Ultimately, Left for Dead isn’t a bad read at all, but having read a lot more of this genre in recent years, admittedly the book falls on the more generic and easily forgettable side of things with a fairly predictable plotline and run-of-the-mill characters. Also, while you can still jump in mid-series and enjoy this as a standalone because it features a self-contained case, there’s simply too much of the story that refers to the character’s backstory in the previous books that prevented me from becoming fully invested. It’d be great if future books give Amy the closure she seeks and Lillian the punishment she deserves, but I doubt I’ll continue with the series, at least without going back to the previous books to fill in the gaps first.

Audiobook Comments: Great narration by Elizabeth Knowelden, who also narrated a great book I listened to recently (the excellent What Lies Between Us by John Marrs) so I knew the quality of performance to expect. The only change that might have made this one better was a second narrator, namely a male reader for the killer’s perspective which would have made the character’s sections feel a lot more convincing and immersive.

17 Comments on “Audiobook Review: Left For Dead by Caroline Mitchell”

  1. I really *hate* it when the villain’s identity is revealed in the beginning! Granted, the story can focus on the cat-and-mouse game between said villain and law enforcement, but for me it’s far more fun to follow the clues (either the correct ones or the misleading kind…) and see how near the truth I was.
    Thanks for sharing! 🙂


    • Yes, I agree! Granted, this was more of the cat-and-mouse variety of police drama, but I also prefer the twisty thriller where you have to follow the clues and guess! I am so much more involved in those cases!


  2. I rarely jump into the middle of a series for just this reason. Even if someone tells you its easy to do, it often doesn’t work for me either.


  3. I’d have had a hard time resisting that cover. Usually I’m pretty anal about starting series at the beginning. The few times I haven’t, they’ve been okay, but I’ve always sort of regretted it.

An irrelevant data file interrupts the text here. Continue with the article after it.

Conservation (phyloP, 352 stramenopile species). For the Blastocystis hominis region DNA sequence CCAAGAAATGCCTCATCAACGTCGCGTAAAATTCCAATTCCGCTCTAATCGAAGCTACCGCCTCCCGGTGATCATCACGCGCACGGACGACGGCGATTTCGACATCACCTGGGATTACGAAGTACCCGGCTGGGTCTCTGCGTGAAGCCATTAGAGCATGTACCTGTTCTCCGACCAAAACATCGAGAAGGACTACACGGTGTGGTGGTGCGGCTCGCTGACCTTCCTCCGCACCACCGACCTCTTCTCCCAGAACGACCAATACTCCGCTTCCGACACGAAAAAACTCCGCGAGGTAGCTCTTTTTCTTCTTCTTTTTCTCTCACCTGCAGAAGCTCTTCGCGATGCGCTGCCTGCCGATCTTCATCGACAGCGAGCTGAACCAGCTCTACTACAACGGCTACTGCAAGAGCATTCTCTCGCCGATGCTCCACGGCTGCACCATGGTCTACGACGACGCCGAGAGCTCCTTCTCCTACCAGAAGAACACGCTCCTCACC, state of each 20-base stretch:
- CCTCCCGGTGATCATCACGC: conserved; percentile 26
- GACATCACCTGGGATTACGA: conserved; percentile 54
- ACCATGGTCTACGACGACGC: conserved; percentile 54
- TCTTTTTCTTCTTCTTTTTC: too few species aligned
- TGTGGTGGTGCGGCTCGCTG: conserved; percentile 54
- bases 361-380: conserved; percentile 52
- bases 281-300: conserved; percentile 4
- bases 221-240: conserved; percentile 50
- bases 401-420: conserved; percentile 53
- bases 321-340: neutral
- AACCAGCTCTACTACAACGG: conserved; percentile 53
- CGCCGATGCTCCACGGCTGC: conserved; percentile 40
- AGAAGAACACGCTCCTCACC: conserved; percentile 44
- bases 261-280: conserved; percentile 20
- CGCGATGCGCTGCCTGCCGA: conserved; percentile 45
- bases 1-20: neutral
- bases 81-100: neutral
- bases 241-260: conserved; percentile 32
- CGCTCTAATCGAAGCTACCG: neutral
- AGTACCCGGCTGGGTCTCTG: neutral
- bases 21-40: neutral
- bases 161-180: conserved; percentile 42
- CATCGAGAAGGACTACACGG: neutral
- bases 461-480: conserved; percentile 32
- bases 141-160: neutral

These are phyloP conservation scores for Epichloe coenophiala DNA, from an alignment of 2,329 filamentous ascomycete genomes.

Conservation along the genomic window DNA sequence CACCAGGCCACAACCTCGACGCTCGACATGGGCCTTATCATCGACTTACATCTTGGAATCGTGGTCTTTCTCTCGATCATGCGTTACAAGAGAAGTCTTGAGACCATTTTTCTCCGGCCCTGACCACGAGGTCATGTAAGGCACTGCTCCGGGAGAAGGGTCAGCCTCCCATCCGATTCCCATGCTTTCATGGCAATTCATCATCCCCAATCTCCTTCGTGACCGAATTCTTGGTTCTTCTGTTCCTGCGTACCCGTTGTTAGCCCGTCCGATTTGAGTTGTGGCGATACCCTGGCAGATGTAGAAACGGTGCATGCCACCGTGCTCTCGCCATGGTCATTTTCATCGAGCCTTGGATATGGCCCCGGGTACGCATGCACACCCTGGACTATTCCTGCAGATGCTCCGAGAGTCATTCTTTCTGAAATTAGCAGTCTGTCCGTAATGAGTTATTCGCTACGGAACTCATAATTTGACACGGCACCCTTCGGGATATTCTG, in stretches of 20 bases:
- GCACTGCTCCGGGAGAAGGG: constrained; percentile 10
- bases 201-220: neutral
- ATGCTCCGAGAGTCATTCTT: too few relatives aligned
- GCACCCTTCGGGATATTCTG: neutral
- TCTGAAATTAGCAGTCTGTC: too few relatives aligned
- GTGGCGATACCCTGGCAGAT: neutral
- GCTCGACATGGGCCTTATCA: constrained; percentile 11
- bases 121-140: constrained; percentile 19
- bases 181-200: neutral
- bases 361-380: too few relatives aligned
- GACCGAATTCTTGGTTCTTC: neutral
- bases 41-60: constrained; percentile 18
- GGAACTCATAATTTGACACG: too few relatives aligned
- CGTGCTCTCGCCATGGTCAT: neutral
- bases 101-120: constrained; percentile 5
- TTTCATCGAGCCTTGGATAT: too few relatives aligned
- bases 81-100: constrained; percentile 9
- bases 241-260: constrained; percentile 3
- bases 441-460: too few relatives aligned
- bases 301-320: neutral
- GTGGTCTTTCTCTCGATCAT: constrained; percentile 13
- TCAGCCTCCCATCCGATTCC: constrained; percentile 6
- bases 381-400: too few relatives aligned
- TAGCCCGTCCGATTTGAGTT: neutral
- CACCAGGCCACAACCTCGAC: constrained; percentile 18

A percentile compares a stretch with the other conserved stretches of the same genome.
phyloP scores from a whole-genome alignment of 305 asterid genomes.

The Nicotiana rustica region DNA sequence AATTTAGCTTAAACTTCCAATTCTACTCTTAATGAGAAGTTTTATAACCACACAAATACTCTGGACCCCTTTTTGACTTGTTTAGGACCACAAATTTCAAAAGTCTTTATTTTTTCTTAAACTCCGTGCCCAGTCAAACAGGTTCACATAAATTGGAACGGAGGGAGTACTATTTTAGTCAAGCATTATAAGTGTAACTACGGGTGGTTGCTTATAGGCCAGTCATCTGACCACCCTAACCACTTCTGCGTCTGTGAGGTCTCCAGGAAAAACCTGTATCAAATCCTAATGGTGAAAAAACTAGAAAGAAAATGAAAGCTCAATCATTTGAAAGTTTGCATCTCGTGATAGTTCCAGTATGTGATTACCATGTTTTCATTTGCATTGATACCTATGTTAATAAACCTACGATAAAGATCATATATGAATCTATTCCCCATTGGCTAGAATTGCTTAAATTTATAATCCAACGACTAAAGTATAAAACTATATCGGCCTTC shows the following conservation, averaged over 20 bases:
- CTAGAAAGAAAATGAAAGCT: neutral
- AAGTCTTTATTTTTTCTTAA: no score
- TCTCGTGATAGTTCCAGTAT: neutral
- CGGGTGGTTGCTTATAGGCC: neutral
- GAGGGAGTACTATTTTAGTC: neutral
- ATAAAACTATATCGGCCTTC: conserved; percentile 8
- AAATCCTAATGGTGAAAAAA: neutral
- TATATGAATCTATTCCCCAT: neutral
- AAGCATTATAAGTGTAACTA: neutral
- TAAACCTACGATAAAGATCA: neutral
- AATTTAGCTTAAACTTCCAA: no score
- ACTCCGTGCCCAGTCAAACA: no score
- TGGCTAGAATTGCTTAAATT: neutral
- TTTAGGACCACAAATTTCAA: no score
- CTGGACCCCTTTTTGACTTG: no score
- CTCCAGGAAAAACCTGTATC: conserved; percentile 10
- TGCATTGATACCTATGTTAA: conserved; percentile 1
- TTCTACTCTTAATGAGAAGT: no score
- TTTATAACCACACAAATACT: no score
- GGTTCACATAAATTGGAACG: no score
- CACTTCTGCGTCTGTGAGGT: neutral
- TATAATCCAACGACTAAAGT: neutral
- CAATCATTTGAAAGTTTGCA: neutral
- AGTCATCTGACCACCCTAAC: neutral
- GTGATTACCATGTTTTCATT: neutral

4. Great review, Mogsy:). Yes… there are a handful of books where I’ve discovered who the murderer is at the start of the investigation – but then there is often a twist as to why that particular person has done such a thing… And if that is caught up in the character’s backstory, I can see why not having read the previous books would be a real disadvantage.


  5. This sounds like it was a little bit of a mixed bag for you. I agree about finding out who the killer is right away–that rarely works for me (although there are cases…). Hope you enjoy the next one better!


  6. I think I can see parts of why this caught your eye. Some of the general background sounds fascinating. And I’m realizing there are some books that might be better for folks who aren’t as well read in a genre. It’s funny how reading a lot in a genre can be both good and bad. A book we might have enjoyed when new to the genre would disappoint when we’re better read. But I think we also appreciate those well-written books even more.


  7. Pingback: Bookshelf Roundup 08/01/20: Stacking the Shelves & Recent Reads | The BiblioSanctum

  8. This sounded such a great premise if a little macabre, such a shame it didn’t quite work out. It is an unusual choice to highlight the killer early on – although sometimes it does work well.
    Lynn 😀